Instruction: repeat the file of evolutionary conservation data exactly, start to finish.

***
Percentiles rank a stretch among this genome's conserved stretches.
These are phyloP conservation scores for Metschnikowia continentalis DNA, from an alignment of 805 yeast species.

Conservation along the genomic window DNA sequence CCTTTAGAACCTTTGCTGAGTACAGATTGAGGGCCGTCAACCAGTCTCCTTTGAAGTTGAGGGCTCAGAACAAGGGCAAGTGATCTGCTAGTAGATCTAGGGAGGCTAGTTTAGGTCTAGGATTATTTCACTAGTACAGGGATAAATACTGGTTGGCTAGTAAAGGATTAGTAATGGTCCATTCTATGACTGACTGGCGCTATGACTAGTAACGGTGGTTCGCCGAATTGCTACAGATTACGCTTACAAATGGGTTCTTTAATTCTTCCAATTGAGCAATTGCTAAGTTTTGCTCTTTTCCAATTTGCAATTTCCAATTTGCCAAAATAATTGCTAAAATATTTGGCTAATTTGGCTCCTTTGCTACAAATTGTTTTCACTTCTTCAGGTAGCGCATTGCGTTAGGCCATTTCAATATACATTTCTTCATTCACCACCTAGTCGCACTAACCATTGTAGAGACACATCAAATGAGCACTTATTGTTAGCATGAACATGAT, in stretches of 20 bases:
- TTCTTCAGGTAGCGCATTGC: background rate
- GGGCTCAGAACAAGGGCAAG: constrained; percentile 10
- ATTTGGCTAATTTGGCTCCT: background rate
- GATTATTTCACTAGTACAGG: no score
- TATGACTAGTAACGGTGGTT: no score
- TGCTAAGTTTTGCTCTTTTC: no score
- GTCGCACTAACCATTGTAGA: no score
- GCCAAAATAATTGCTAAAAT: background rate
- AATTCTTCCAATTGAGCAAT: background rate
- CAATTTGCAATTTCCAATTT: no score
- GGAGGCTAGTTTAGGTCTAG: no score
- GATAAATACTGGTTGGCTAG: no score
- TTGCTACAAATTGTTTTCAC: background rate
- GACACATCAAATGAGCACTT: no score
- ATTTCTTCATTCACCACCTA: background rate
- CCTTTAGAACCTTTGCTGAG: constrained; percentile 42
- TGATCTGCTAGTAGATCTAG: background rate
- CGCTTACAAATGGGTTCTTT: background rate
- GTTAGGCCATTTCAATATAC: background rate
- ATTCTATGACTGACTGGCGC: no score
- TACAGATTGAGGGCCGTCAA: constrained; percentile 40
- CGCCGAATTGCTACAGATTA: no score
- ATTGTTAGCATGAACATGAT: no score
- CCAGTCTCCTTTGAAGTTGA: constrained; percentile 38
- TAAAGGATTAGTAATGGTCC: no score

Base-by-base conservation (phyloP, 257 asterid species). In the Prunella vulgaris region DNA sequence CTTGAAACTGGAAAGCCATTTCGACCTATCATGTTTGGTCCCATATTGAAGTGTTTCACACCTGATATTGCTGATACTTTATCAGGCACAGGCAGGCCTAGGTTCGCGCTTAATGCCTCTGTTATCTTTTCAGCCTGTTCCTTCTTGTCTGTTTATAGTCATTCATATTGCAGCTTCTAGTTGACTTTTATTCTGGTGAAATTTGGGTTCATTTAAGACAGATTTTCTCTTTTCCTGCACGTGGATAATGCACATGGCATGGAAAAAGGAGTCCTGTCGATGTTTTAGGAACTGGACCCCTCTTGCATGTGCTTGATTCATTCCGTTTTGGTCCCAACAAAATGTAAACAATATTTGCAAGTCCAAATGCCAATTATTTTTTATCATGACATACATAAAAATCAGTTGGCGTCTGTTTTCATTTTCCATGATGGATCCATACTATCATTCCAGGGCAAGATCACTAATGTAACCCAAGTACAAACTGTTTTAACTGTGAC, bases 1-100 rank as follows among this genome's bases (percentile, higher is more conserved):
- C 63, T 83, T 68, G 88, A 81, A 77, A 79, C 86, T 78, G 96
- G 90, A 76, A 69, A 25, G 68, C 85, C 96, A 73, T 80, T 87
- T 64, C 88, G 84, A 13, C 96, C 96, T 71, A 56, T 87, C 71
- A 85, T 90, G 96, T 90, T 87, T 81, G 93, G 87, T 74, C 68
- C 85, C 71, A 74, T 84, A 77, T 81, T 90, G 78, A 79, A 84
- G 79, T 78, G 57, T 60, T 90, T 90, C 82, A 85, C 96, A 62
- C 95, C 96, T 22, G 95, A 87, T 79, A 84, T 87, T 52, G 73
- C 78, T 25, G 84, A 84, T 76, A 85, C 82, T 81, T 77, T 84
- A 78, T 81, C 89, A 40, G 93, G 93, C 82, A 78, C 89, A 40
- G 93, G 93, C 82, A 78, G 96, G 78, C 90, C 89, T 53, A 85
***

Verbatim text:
Percentiles rank a stretch among this genome's conserved stretches.
These are phyloP conservation scores for Metschnikowia continentalis DNA, from an alignment of 805 yeast species.

Conservation along the genomic window DNA sequence CCTTTAGAACCTTTGCTGAGTACAGATTGAGGGCCGTCAACCAGTCTCCTTTGAAGTTGAGGGCTCAGAACAAGGGCAAGTGATCTGCTAGTAGATCTAGGGAGGCTAGTTTAGGTCTAGGATTATTTCACTAGTACAGGGATAAATACTGGTTGGCTAGTAAAGGATTAGTAATGGTCCATTCTATGACTGACTGGCGCTATGACTAGTAACGGTGGTTCGCCGAATTGCTACAGATTACGCTTACAAATGGGTTCTTTAATTCTTCCAATTGAGCAATTGCTAAGTTTTGCTCTTTTCCAATTTGCAATTTCCAATTTGCCAAAATAATTGCTAAAATATTTGGCTAATTTGGCTCCTTTGCTACAAATTGTTTTCACTTCTTCAGGTAGCGCATTGCGTTAGGCCATTTCAATATACATTTCTTCATTCACCACCTAGTCGCACTAACCATTGTAGAGACACATCAAATGAGCACTTATTGTTAGCATGAACATGAT, in stretches of 20 bases:
- TTCTTCAGGTAGCGCATTGC: background rate
- GGGCTCAGAACAAGGGCAAG: constrained; percentile 10
- ATTTGGCTAATTTGGCTCCT: background rate
- GATTATTTCACTAGTACAGG: no score
- TATGACTAGTAACGGTGGTT: no score
- TGCTAAGTTTTGCTCTTTTC: no score
- GTCGCACTAACCATTGTAGA: no score
- GCCAAAATAATTGCTAAAAT: background rate
- AATTCTTCCAATTGAGCAAT: background rate
- CAATTTGCAATTTCCAATTT: no score
- GGAGGCTAGTTTAGGTCTAG: no score
- GATAAATACTGGTTGGCTAG: no score
- TTGCTACAAATTGTTTTCAC: background rate
- GACACATCAAATGAGCACTT: no score
- ATTTCTTCATTCACCACCTA: background rate
- CCTTTAGAACCTTTGCTGAG: constrained; percentile 42
- TGATCTGCTAGTAGATCTAG: background rate
- CGCTTACAAATGGGTTCTTT: background rate
- GTTAGGCCATTTCAATATAC: background rate
- ATTCTATGACTGACTGGCGC: no score
- TACAGATTGAGGGCCGTCAA: constrained; percentile 40
- CGCCGAATTGCTACAGATTA: no score
- ATTGTTAGCATGAACATGAT: no score
- CCAGTCTCCTTTGAAGTTGA: constrained; percentile 38
- TAAAGGATTAGTAATGGTCC: no score

Base-by-base conservation (phyloP, 257 asterid species). In the Prunella vulgaris region DNA sequence CTTGAAACTGGAAAGCCATTTCGACCTATCATGTTTGGTCCCATATTGAAGTGTTTCACACCTGATATTGCTGATACTTTATCAGGCACAGGCAGGCCTAGGTTCGCGCTTAATGCCTCTGTTATCTTTTCAGCCTGTTCCTTCTTGTCTGTTTATAGTCATTCATATTGCAGCTTCTAGTTGACTTTTATTCTGGTGAAATTTGGGTTCATTTAAGACAGATTTTCTCTTTTCCTGCACGTGGATAATGCACATGGCATGGAAAAAGGAGTCCTGTCGATGTTTTAGGAACTGGACCCCTCTTGCATGTGCTTGATTCATTCCGTTTTGGTCCCAACAAAATGTAAACAATATTTGCAAGTCCAAATGCCAATTATTTTTTATCATGACATACATAAAAATCAGTTGGCGTCTGTTTTCATTTTCCATGATGGATCCATACTATCATTCCAGGGCAAGATCACTAATGTAACCCAAGTACAAACTGTTTTAACTGTGAC, bases 1-100 rank as follows among this genome's bases (percentile, higher is more conserved):
- C 63, T 83, T 68, G 88, A 81, A 77, A 79, C 86, T 78, G 96
- G 90, A 76, A 69, A 25, G 68, C 85, C 96, A 73, T 80, T 87
- T 64, C 88, G 84, A 13, C 96, C 96, T 71, A 56, T 87, C 71
- A 85, T 90, G 96, T 90, T 87, T 81, G 93, G 87, T 74, C 68
- C 85, C 71, A 74, T 84, A 77, T 81, T 90, G 78, A 79, A 84
- G 79, T 78, G 57, T 60, T 90, T 90, C 82, A 85, C 96, A 62
- C 95, C 96, T 22, G 95, A 87, T 79, A 84, T 87, T 52, G 73
- C 78, T 25, G 84, A 84, T 76, A 85, C 82, T 81, T 77, T 84
- A 78, T 81, C 89, A 40, G 93, G 93, C 82, A 78, C 89, A 40
- G 93, G 93, C 82, A 78, G 96, G 78, C 90, C 89, T 53, A 85